Paradise Found (Part 2)


After a quick flight to Delhi, a manic layover where I had to leave the terminal and go back through security (with no prior directions to do so), I made it to Chennai. It is hard to convey the sensation that overcame me. At the first glimpse of the palm trees soothing warmth swept over my body and an uncontrollable grin stretched from one ear to the other. My fellow passengers must have thought I was on something! I suppose that something was the rush of vitamin D that I was regularly denied in foggy Punjab.

I hitched a bus to Pondicherry and took in the landscape with the remaining light of the day. Tamil Nadu is stunning and lush. Verdant does not do it justice. Women walk around in brilliant floral saris and their hair drips with jasmine and marigolds, which contrasts their stunning dark complexion. Everywhere you turn you see a work of art, yet I couldn’t bring myself for nearly the whole week to snap photos. I felt the camera would separate me from the intoxicating world I explored.

I reached my hosts by 10 at night. The Rousseaus made me feel instantly at home in their rented home outside of Auroville; an intentional community envisioned by disciples of the spiritual teacher Sri Aurobindo.  We chatted and I caught up with my good friend from my days at University of Oregon, Amélie. The clock showed five ‘til midnight, so we ascended to the roof to see the new years celebration of the small town of Allankupam.


Some young men played a midnight game of cricket across the way and all jumped and shouted once midnight struck. A few boys on bicycles rode by wishing us a happy New Year. And off in the distance, above the silhouette of palm trees on the horizon, we saw the flash of fireworks. More than anything, though, the town was quiet and dark. We just shared each others’ company and appreciated the moment.


The next couple of days were a blast. Amélie’s mother lent me her moped, which gave Amélie and I the freedom to explore the dirt trails that connected the various locales in Auroville.  Auroville is difficult to explain. Essentially, it is the product of a vision of a large intentional society of no particular religion to live in harmony with each other and the earth based on the principles of Sri Aurobindo’s teachings. It has come a long way in the last forty years since young inspired people from around the world started planting trees in a barren expanse near the city of Pondicherry, which housed the Ashram founded by Sri Aurobindo.

French Quarter Pondicherry Tamil Nadu South India


Today, it is essentially a loosely connected town in the jungle. And more often than homes and business, the establishments in Auroville are often NGO’s Pondicherry is another world. It is the only city, which I have visited in India that holds a real ‘sense of place’. What I mean is that often, Indian cities, to me, feel very disjointed and difficult to navigate. Whereas in, say, San Francisco, one feels a real sense of unity and navigability. Pondicherry feels more like a San Francisco than an Amritsar. with specific missions where volunteers come to learn about a multitude of things from organic farming to sustainable architecture. I say it is hard to explain, because Auroville is far more nuanced than what I can offer, but I suggest you investigate it and the teachings of Sri Aurobindo for yourself. I was inspired by his ideas and teachings and felt very at home as a Sikh among those inspired by his teachings.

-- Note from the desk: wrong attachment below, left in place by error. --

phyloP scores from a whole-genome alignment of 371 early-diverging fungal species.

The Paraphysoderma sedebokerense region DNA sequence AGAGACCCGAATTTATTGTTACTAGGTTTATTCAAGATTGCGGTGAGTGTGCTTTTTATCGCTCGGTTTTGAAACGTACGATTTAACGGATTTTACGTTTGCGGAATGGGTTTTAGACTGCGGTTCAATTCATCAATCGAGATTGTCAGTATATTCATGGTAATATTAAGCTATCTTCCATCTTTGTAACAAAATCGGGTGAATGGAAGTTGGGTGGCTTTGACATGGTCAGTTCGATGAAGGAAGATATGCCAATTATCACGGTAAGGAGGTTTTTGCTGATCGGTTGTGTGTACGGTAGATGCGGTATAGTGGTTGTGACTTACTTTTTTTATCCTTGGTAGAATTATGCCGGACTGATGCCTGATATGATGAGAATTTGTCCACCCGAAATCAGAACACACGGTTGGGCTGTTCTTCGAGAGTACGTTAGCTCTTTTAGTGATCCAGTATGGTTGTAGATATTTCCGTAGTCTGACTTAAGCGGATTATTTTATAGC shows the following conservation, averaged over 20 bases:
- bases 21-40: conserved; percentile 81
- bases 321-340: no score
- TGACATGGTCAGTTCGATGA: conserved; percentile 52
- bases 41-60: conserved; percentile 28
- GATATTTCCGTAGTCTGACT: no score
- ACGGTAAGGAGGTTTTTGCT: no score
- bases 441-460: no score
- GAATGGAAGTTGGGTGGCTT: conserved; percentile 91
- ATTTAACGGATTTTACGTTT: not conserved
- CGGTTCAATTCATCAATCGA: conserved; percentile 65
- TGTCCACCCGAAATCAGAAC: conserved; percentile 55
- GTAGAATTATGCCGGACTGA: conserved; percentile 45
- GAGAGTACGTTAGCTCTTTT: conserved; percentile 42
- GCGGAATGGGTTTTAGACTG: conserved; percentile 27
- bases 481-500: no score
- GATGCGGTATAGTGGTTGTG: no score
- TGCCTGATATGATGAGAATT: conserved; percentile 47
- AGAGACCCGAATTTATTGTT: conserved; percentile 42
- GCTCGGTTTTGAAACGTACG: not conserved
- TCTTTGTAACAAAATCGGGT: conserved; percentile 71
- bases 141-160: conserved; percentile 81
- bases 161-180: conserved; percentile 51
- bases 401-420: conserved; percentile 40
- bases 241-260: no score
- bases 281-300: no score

The streets are wide and traffic flows well (people actually obey traffic lights! What!),the streets are comparatively clean, and people relax in the shade in public parks and on the ocean boardwalk. The city is planned on a grid and you can always find your way if you find the central artery that is Canal Street. Auto rickshaws are pleasantly painted green and bright yellow and the less common cycle rickshaws are all beautifully hand painted works of art.

We explored the bulk of the area near the ocean. My favorite place was the covered pedestrian market where shoppers could by cloth, flowers, fruits, fish, and other home provisions. Everyone kept calling me “Ji,” which gave Amélie a kick.

Since the majority of people in Tamil Nadu do not speak Hindi, they often tried to practice their bit of Hindi with me. As a visible Sikh, they took me for a northerner and would ask simple questions or give simple Hindi greetings like “namaskaar.”
A handful of people stopped me to share their experiences with Sikhs. One very old man, who looked like a pundit or holy man, stopped to chat as we drank fresh coconut. In Hindi, he said, “I am from Gujrat and have visited the house of Nanak who is a teacher of the highest of the high.” And from Guru Nanak’s Jap Ji, he quoted, “Aad sach, Jugaad sach, Hai bhee sach, Nanak ho see bhee sach.” True in the beginning, True through all the ages, Nanak, truth will always be. Along with the kind old man, others would simply look and say Waheguru or praise the values of the Sikh Gurus’ teachings.


Being in a place so intertwined with the life and teachings of a spiritual teacher inspiring. It reminded me that truth has no single identity. True teaching simply is or is not. When people are inspired to live more honestly and accept themselves as the embodiment of an aspect of infinity, it does not matter the form of that teaching. As long as we move away from what Guru Gobind Singh calls “I-ness” toward “us-ness” what more can we ask for? Many of you may have seen “Life of Pi,” which begins in Pondicherry, to me its message of unity rings true.


“Hindus, in their capacity for love, are indeed hairless Christians, just as Muslims, in the way they see God in everything, are bearded Hindus, and Christians, in their devotion to God, are hat wearing Muslims.”

― Yann Martel, Life of Pi 



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